At one time I was asked to write an article about the hazards of a U.S.-Indian marriage, because my late husband had been of Indian descent. I gave the idea serious thought, then decided that my experience hadn’t even come within sight of the tip of the iceberg. My husband had been brought up a Christian, mostly on Trinidad and Barbados, and had legally immigrated to the U.S. as an Anglo-Canadian several years before we met. I’d lived with Asian-American housemates before, and adopted customs like taking off street shoes in the doorway, bathing after using the toilet, and eating rice instead of bread at every meal, also years before we met. His grandmother had spoken some Indian language, but both of us had always spoken English at home and learned French and Spanish at school. Differences in age and politics, and the fact that both of us had reputations for getting our own way, might have been real problems but weren’t. The only intercultural issue we had to contend with was being stared at because our skin colors didn’t match; apart from that we were just another couple of Bourgeois Bohemian yuppies.Nothing remotely comparable to what Hilda gets into, what poor Mary Ann would have got into if she’d outlived the honeymoon phase, or what the characters in Rumer Godden’s novels (one based on her experience, others on those of friends) get into, or Betty Mahmoody's Not Without My Daughter…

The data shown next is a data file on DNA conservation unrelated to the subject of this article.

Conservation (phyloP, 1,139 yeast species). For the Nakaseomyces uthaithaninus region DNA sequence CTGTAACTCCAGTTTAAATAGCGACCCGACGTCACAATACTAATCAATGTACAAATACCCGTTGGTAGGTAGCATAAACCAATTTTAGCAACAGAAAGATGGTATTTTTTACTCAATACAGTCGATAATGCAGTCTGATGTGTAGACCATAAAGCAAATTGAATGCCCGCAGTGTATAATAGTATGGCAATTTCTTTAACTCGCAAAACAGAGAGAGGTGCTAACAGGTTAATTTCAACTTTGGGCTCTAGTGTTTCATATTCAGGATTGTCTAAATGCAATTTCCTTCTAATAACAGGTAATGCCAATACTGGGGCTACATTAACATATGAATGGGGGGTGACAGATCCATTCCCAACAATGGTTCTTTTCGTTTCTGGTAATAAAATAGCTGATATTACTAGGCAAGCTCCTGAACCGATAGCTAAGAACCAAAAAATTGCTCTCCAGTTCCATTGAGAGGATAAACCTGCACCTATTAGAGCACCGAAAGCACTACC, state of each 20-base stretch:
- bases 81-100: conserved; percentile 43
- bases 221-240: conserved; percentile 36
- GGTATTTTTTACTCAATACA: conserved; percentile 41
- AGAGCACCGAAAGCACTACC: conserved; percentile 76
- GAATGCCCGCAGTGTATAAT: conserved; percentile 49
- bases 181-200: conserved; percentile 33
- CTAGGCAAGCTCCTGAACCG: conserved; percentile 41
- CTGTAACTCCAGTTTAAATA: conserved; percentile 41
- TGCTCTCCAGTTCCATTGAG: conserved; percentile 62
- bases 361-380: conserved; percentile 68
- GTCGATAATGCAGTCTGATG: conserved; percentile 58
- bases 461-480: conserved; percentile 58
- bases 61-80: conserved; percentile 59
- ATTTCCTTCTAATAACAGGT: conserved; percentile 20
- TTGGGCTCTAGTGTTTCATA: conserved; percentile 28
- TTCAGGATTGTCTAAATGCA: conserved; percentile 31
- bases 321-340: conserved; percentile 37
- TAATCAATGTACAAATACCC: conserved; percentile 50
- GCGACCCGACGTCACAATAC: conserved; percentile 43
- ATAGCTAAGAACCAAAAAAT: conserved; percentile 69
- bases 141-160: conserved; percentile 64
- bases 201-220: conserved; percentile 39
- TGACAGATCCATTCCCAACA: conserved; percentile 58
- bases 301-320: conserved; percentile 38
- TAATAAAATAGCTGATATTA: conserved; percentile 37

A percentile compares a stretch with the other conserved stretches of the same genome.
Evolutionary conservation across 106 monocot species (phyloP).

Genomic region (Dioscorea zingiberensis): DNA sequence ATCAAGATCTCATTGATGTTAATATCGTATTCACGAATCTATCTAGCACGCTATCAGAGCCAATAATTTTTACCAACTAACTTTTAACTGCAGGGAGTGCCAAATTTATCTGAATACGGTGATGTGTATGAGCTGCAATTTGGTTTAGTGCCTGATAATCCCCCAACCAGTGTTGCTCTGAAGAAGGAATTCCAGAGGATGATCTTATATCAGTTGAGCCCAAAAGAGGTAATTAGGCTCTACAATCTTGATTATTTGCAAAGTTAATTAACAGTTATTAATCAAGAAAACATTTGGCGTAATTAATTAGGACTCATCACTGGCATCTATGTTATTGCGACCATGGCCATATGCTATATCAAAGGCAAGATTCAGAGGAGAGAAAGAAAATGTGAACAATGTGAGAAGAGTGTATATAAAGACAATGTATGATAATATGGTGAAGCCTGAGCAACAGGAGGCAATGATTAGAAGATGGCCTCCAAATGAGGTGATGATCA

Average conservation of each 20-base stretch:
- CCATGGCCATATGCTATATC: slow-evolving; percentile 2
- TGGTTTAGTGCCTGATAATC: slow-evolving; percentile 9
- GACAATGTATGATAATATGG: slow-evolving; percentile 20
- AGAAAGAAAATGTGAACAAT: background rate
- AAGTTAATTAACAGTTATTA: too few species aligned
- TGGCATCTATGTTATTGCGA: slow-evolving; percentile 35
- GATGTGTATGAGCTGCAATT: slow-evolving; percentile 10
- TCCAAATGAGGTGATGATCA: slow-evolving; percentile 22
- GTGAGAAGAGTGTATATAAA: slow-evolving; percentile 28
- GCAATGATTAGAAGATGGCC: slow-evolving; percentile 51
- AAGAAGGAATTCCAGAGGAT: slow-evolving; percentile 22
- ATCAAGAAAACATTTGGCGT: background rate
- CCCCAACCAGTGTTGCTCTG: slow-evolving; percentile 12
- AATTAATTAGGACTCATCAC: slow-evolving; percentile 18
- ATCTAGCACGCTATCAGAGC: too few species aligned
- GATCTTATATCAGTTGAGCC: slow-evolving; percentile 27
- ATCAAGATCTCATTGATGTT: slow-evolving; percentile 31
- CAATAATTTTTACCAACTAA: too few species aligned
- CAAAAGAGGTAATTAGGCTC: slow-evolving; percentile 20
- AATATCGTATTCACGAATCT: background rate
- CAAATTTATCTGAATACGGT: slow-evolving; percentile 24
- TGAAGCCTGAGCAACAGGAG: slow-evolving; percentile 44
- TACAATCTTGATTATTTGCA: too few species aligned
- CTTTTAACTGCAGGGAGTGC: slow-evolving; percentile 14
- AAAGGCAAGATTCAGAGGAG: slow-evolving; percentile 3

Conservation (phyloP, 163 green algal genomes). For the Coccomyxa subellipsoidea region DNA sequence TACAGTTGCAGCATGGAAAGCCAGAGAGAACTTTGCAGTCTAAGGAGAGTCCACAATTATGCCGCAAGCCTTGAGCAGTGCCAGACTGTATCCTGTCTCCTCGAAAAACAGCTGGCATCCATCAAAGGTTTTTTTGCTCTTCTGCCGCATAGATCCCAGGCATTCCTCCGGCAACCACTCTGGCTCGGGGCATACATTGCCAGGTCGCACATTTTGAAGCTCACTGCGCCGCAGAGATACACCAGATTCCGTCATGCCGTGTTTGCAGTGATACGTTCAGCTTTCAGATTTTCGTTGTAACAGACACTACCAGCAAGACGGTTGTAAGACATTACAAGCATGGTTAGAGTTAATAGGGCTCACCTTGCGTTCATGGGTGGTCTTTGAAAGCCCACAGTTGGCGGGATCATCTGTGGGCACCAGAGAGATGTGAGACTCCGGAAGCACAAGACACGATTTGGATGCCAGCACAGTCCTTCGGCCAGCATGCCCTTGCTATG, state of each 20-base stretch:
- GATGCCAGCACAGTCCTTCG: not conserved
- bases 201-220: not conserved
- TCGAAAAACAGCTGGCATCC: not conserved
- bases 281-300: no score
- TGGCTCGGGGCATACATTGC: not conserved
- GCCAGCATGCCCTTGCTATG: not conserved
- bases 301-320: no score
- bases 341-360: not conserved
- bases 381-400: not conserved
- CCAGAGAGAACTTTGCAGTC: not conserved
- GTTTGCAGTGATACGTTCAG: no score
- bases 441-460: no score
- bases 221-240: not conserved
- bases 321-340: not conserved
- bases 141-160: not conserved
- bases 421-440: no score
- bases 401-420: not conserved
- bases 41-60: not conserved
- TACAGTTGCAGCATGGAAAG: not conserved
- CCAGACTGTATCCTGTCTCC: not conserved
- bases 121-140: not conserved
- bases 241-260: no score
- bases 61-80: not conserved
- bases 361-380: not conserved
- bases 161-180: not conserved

So, is this the story about the hazards of a U.S.-Indian marriage? Well…one of them, although Mary Ann is British. Both countries are so vast and so diverse that I don’t think any one story could prepare anyone for the potential problems people encounter when they try living in a foreign country.